Jose Altuve can win a batting title -- in 2012

May, 3, 2012
5/03/12
4:19
PM ET
Jose AltuveSteve Mitchell/US PresswireJose Altuve is off to a great start for the Astros, hitting .358 through May 2.
Houston Astros second baseman Jose Altuve is a 5-foot-5 hitting machine. His strike zone is the size of an iPhone. He looks like Dustin Pedroia's little brother. Opposing pitchers may confuse him for the bat boy.

Until he steps to the plate, that is, and rings a base hit past their earlobe or stings a double into the gap or lofts a liner down the right-field line. He doesn't turn 22 for a few days, but Altuve is hitting .358. He's not a big home run threat, but he does have 11 extra-base hits. In other words, the kid can flat-out hit and I'm going to make a bold statement. He can win a batting title ... and maybe as soon as this season.

SportsNation

Who will have the higher batting average at the end of the season?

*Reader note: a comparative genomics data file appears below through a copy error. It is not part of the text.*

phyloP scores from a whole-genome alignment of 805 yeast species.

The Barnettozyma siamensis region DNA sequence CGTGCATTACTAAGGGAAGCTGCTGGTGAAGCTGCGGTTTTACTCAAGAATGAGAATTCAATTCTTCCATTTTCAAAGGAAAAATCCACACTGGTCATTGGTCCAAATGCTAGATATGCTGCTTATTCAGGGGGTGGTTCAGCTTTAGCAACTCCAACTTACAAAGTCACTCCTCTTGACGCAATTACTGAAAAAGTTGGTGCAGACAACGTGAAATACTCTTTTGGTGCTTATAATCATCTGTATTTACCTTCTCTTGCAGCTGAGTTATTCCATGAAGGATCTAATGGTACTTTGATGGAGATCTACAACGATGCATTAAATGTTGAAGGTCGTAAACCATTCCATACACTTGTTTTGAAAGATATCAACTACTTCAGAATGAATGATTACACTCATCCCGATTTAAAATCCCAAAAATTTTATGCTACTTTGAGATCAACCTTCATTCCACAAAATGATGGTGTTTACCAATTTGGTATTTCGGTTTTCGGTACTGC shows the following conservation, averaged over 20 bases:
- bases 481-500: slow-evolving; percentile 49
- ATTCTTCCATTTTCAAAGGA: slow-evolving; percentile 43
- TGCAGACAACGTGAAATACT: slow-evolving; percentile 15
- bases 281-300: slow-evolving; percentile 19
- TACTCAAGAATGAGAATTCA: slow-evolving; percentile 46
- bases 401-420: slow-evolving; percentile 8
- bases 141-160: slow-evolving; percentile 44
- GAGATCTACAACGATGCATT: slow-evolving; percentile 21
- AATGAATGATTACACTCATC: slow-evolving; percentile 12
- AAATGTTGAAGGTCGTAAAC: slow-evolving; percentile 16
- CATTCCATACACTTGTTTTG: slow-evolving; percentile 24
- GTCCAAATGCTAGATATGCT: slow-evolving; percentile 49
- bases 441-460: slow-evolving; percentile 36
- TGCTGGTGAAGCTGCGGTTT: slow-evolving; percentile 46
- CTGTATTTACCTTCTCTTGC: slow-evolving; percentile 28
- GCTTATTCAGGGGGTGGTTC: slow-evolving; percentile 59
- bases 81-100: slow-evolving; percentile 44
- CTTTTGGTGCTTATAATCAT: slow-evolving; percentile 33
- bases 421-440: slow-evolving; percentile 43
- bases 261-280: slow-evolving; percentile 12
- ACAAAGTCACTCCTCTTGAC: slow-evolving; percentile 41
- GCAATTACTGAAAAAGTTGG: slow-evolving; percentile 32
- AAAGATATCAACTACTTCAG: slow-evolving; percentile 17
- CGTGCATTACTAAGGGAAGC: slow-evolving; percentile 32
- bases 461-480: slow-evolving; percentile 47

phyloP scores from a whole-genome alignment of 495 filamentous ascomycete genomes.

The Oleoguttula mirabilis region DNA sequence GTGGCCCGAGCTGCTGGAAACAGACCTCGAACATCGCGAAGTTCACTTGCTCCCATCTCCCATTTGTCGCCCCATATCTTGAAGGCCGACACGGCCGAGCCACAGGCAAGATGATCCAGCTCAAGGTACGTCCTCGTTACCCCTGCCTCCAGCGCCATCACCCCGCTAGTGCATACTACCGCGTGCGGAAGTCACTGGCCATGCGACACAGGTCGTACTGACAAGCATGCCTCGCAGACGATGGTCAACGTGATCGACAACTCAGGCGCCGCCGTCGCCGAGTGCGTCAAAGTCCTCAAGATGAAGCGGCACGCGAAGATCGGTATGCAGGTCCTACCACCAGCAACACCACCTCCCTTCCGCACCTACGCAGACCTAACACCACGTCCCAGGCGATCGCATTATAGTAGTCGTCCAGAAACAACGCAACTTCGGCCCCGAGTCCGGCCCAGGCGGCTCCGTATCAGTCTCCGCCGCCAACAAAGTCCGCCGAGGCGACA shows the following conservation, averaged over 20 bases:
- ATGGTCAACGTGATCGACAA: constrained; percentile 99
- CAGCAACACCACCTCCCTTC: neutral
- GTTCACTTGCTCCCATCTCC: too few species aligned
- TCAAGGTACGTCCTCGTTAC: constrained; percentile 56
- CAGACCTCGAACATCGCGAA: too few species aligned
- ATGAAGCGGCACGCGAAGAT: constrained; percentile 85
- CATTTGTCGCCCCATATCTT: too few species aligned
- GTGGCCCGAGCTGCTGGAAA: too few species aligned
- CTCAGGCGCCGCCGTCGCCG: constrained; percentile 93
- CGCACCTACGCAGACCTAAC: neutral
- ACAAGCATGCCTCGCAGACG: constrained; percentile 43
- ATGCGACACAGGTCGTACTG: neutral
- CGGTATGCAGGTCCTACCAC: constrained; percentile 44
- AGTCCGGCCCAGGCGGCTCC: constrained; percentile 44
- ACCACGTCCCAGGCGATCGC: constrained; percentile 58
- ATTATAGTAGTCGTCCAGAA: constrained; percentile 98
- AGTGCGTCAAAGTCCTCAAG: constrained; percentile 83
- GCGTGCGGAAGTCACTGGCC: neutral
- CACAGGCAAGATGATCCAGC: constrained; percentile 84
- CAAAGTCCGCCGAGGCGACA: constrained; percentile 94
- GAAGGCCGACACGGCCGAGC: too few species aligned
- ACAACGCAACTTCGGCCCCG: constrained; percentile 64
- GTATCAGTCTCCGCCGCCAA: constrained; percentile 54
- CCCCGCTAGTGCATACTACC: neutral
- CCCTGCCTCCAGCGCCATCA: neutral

•  
    84%
  •  
    16%

Discuss (Total votes: 2,033)

He's not good enough, you say? Hey, he hit .389 in the minors last season. Plus I like that he's showing a little more patience this season. He's not a big walker, but his walk rate in 57 games as a rookie last season was just 2.1 percent (five walks in 234 plate appearances). This year, it's up to 7.6 percent. He's dropped his percentage of swings at pitches outside the strike zone from 43.7 percent to 24.3 percent. So far, only Ichiro Suzuki has a higher overall contact percentage than Altuve. So when he swings, he makes contract. He's improving his pitch recognition. He's hitting .358.

He's too young or too inexperienced, you say? Well, Alex Rodriguez turned 21 years old in 1996 when he hit .358 to win the AL batting crown. Al Kaline won a batting title when he was 20. Rod Carew was 23 when he won his first title. Wade Boggs was older but in his first full season when he hit .361 in 1983 to win the AL crown. Don Mattingly's only batting championship came in his first full season. So it can be done.

It will likely take a mark in the .330 to .345 range. Six of the past seven NL batting leaders hit between .335 and .344 (the exception being Chipper Jones' .364 mark in 2008). Can Altuve do that? Am I nuts for thinking so? Am I nuts for suggesting he'll end up with a higher batting average than Albert Pujols at season's end? (See poll.)

Follow David Schoenfield on Twitter @dschoenfield.

David Schoenfield | email

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